By Tom Sellar
By Emily Warner
By R.C. Baker
By Alexis Soloski
By Alexis Soloski
By R. C. Baker
By Alexis Soloski
By Tom Sellar
Terrence McNally and Adam Rapp, whose new works opened the same week, can conveniently be taken as specimens of older-generation and younger-generation American playwriting today. The two generations turn out to have more in common than you might expect: So much for generational conflict.
The structure of McNally's Some Men at Second Stage, a series of scenes loosely linked by a few recurring characters, resembles the loose-jointed approach of our tv-influenced young hotshot writers more than it does the small-cast, single-focus dramas of McNally's recent years. It also harks back, not irrelevantly, to the knife-edge Absurdism of McNally's own earliest phase; short bursts of excitement are a youthful trait that an oldster can weave into more knowing patterns. Meantime, Rapp's Essential Self-Defense, a few blocks away at Playwrights Horizons, strives to cover a wider canvas than his previous works, which were small-cast, single-focus dramas, like McNally's in form though not in tone. The helpless, deadpan fatalism of Rapp's characters here, a feeling that may strike many of his young enthusiasts as very much of today, evokes the early plays of McNally's coeval Sam Shepard; Rapp also echoes the way such works draw on motifs from pop-horror kitsch. At the same time, he and McNally share, surprisingly, a fondness for an equally deadpan comic tone that recalls the sketch-comedy writing of the 1960s: In both plays, when couples try to put romantic feelings into words, the dialogue's absurd crisscross instantly starts sounding like Nichols and May.
The chief difference is that McNally's characters are all gay; his play is a chronicle of the changing ways in which gay men have dealt with the world and each other since the 1920s. Sex, though, is more of a passing incident in Some Men than its focus of interest; most of the script deals with the non-sexual problems that arise from two men sharing, or not sharing, their lives. Though Rapp's main characters form couples, sex is rarely at the forefront of their concerns, either; the diffident lovers at his play's center explicitly eschew it. It's as if the omnipresent sense of oppression and fear has dampened the sexual drive: In McNally's 2005, men in a gay chat room go off together to discuss their enthusiasm for the Bible; in Rapp's near future, high school students go off together to hold a prayer vigil.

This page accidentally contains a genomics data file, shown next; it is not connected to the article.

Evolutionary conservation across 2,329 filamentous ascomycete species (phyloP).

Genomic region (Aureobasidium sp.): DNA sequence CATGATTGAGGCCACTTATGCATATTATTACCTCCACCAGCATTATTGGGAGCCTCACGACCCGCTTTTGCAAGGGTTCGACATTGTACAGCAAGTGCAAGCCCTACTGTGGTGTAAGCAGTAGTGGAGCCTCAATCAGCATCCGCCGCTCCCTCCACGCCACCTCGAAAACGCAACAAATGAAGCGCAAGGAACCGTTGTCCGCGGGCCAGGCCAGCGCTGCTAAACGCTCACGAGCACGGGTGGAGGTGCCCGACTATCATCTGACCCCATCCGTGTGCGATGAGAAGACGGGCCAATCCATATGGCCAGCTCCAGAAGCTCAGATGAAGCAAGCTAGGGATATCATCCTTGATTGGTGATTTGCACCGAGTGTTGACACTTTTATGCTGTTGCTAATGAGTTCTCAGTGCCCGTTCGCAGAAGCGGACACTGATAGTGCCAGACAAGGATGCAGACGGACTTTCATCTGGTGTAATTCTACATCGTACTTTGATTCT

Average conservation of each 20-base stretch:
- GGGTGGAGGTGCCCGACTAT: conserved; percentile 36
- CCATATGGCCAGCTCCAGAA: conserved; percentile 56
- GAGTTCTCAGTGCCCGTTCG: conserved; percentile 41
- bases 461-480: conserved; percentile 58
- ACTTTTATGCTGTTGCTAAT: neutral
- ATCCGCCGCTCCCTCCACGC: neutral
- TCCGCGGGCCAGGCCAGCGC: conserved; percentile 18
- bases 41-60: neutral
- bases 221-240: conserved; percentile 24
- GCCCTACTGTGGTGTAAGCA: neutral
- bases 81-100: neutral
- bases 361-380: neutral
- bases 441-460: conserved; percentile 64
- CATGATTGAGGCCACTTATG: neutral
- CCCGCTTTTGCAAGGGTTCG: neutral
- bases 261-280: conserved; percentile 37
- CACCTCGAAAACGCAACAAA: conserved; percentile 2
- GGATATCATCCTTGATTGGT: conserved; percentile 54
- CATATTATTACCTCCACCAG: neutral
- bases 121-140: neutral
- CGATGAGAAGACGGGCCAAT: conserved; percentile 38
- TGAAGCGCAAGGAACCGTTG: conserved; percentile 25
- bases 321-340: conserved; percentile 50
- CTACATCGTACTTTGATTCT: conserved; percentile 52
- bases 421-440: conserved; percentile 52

Not that either play's spiritual yearnings would give much comfort to red-staters. Some Men begins and ends in the near future, at the next threshold of queer civil rightsa gay wedding at the Waldorf. In between, scenes skip non-chronologically from the 1920s to the present, each one lightly brushing in the obstacles to male-male relations, provided either by society's rules and the varying prejudices of the men themselves, busily stereotyping their fellow gays by age, by look, by economic class, by the willingness to be top or bottom, in the closet or out and proud. "There I go, judging other people," says a coarse-mouthed drag queen (one of several roles wonderfully incarnated by David Greenspan), who's been made to feel out of place in a buttoned-up 1960s piano bar. "If anybody should know better, it's a fucking drag queen.... I've been judged every fucking second of my fucking life."
Rapp's characters, in contrast, couldn't be less judgmental. Mostly viewing society as an inexplicable "they" that's set on destroying them, they take self-defense classesRapp's version of a meet-cute is to have his heroine fall in love with the hero when she knocks out one of his teeth during a classroom exerciseor they work out their frustrations by chanting rock songs in the local karaoke bar; they let each other's weirdnesses pass virtually without comment. When the hero says he's read Mein Kampf and expresses empathy for the author's struggle, nobody utters a peep.
Yul (Paul Sparks), Rapp's hero, has lost his assembly-line job by making a political gesture at which his boss took offense, a situation worsened by a complex series of mishaps. Now acutely paranoid, Yul sees American industrial society as a conspiracy of "heart-sucking marketing gremlins and industrial warlocks." Can the love of Sadie (Heather Goldenhersh), a children's-book production manager whose occupation has endowed her with a teenager's sentimental heart and the diction of a copy editor's manual, rescue Yul from Unabomber-level anomie? Rapp proffers a lot of tricks and diversions, as well as musical numbers, on his way to giving this question its predictably negative answer, but the general air of unhappy helplessness, far more than the story's specifics, is really his subject matter. If Some Men is the erratic social history of a sexual preference, Essential Self-Defense is the equally erratic, ahistorical (what's a small-town butcher doing in this post-industrial drama?), biography of an antisocial attitude. If McNally's drag queen wandered into Rapp's karaoke bar, probably nobody would blink twice.
Trip Cullman's cool-toned, suave production of Some Men, on an ingenious all-white set by Mark Wendland, gives McNally's over-easy chronicle just the light touch it needs. Besides Greenspan, Frederick Weller, Michael McElroy, and Romain Fruge stand out in the generally fine cast; Kevin Adams's lights do subtle architectural work. Carolyn Cantor's production of Essential Self-Defense, rawer and harsher, features two fine supporting performances, by Cheryl Lynn Bowers and Guy Boyd; Sparks and Goldenhersh, in the leads, somehow manage to give their characters one pained note each and yet make it sound varied.